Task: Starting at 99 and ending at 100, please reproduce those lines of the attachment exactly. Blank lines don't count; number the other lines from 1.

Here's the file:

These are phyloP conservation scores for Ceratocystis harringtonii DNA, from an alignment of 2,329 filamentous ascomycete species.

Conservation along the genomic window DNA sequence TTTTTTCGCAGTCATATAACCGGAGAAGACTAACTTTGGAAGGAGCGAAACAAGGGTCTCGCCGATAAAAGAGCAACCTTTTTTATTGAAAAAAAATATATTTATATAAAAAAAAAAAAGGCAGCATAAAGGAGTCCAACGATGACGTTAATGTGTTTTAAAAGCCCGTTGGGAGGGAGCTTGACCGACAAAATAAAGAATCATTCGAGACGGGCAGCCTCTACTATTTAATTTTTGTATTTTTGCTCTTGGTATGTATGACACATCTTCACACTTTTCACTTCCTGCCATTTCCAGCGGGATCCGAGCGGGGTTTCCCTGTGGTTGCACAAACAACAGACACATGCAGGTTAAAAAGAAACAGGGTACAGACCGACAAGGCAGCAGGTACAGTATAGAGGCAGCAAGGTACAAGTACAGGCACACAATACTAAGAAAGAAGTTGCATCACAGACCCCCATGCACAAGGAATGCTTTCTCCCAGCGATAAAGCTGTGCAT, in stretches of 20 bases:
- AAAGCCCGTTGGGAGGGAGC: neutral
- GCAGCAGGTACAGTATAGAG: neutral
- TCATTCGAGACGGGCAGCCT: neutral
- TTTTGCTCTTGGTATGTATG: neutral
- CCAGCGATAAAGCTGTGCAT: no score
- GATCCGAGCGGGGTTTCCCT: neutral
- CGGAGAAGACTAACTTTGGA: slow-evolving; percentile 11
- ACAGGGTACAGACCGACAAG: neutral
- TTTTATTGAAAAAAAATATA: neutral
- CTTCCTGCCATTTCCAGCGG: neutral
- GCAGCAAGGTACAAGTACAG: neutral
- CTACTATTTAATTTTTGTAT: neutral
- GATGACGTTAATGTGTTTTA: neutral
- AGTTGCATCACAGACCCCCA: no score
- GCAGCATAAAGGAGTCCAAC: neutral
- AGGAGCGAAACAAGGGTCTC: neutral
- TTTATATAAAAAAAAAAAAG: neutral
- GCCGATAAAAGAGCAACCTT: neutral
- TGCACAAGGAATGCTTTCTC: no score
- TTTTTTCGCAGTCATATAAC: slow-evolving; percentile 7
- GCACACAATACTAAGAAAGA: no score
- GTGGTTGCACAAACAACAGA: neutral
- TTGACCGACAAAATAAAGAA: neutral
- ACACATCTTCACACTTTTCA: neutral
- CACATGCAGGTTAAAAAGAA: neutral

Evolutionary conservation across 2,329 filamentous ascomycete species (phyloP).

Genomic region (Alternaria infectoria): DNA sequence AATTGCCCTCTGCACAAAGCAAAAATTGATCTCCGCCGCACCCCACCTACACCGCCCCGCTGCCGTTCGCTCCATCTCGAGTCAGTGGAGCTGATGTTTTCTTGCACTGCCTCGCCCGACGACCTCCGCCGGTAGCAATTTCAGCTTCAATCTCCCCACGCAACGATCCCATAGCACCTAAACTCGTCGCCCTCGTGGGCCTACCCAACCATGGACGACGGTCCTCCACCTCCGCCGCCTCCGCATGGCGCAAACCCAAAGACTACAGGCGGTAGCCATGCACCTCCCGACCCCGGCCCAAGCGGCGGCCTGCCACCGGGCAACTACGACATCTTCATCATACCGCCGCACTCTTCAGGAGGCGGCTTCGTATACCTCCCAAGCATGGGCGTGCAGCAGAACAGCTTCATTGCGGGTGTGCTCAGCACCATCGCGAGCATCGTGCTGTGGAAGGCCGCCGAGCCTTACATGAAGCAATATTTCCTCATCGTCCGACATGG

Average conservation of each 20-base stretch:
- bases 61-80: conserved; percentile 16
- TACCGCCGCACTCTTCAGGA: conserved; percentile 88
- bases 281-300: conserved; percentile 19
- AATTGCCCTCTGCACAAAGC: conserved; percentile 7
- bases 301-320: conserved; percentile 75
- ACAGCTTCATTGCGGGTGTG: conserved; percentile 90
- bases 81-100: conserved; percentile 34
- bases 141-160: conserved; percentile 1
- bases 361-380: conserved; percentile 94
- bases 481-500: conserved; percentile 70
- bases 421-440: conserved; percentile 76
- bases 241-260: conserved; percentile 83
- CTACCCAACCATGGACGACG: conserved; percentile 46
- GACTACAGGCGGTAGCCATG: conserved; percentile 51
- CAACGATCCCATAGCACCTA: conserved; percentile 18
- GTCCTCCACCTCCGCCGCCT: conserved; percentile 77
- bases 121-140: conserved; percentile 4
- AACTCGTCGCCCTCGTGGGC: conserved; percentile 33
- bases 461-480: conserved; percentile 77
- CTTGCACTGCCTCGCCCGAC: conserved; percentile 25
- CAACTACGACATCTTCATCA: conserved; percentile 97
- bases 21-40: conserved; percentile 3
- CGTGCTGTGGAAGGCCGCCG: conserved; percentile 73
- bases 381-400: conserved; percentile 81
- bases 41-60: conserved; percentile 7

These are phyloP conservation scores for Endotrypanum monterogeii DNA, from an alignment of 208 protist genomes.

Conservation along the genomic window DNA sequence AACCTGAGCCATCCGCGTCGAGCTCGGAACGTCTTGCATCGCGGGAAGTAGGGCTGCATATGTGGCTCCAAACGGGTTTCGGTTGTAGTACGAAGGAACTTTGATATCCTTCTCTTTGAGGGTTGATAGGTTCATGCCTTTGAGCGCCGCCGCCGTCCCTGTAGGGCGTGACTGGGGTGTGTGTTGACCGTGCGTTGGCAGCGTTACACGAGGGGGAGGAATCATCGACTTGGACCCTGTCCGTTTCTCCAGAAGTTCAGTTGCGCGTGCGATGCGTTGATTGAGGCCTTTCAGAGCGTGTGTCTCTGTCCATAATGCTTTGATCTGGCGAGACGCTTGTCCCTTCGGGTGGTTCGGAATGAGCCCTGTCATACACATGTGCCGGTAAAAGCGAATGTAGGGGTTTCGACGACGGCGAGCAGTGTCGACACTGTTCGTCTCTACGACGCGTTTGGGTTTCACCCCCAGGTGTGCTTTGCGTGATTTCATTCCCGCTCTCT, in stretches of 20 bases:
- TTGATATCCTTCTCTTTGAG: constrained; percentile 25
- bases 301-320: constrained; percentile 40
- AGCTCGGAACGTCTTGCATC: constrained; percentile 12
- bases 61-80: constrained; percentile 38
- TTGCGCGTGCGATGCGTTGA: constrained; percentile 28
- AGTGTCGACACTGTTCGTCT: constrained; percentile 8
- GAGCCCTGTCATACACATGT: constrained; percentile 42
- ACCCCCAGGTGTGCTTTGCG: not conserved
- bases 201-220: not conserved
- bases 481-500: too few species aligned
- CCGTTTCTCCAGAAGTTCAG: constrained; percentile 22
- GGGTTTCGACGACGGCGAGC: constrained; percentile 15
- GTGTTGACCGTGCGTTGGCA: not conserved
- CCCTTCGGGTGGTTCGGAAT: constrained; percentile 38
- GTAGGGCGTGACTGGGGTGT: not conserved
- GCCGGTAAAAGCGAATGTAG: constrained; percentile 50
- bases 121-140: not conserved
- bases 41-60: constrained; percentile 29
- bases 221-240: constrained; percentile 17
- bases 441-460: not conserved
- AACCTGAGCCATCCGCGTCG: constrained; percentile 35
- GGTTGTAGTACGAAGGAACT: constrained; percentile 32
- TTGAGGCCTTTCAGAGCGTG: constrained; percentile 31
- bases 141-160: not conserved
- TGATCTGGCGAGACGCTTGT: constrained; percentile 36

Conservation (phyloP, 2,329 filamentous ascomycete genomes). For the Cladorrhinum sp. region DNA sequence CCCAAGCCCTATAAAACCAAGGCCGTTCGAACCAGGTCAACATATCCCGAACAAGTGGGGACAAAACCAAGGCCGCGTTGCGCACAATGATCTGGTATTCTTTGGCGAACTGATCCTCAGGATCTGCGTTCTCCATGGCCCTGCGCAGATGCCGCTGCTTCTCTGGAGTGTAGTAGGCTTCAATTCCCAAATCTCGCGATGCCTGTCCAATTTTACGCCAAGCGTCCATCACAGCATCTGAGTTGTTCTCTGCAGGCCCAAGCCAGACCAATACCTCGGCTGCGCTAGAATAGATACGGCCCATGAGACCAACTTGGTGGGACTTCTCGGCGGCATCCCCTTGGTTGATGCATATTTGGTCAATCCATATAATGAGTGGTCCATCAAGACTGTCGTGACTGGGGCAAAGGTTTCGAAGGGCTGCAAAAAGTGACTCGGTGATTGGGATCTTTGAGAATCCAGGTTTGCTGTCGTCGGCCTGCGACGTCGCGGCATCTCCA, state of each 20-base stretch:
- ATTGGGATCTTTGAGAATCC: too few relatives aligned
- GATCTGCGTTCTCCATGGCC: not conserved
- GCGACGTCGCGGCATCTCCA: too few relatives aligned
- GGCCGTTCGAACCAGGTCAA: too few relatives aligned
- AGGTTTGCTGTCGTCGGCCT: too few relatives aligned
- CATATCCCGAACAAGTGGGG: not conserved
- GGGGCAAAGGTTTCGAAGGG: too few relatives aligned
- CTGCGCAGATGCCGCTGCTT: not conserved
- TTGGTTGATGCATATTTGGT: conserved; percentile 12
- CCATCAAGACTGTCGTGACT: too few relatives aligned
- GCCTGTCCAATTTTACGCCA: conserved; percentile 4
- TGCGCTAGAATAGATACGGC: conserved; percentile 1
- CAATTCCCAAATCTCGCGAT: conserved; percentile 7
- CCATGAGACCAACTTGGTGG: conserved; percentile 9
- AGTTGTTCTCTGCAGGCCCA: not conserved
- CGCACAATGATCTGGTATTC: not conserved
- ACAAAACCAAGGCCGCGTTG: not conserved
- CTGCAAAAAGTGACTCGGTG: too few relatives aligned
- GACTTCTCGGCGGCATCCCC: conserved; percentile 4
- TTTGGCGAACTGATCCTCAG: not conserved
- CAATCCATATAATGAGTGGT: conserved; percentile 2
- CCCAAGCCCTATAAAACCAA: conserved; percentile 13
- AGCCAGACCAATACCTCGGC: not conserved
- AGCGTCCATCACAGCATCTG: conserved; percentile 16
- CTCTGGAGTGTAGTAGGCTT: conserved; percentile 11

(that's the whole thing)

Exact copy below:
- CGCACAATGATCTGGTATTC: not conserved
- ACAAAACCAAGGCCGCGTTG: not conserved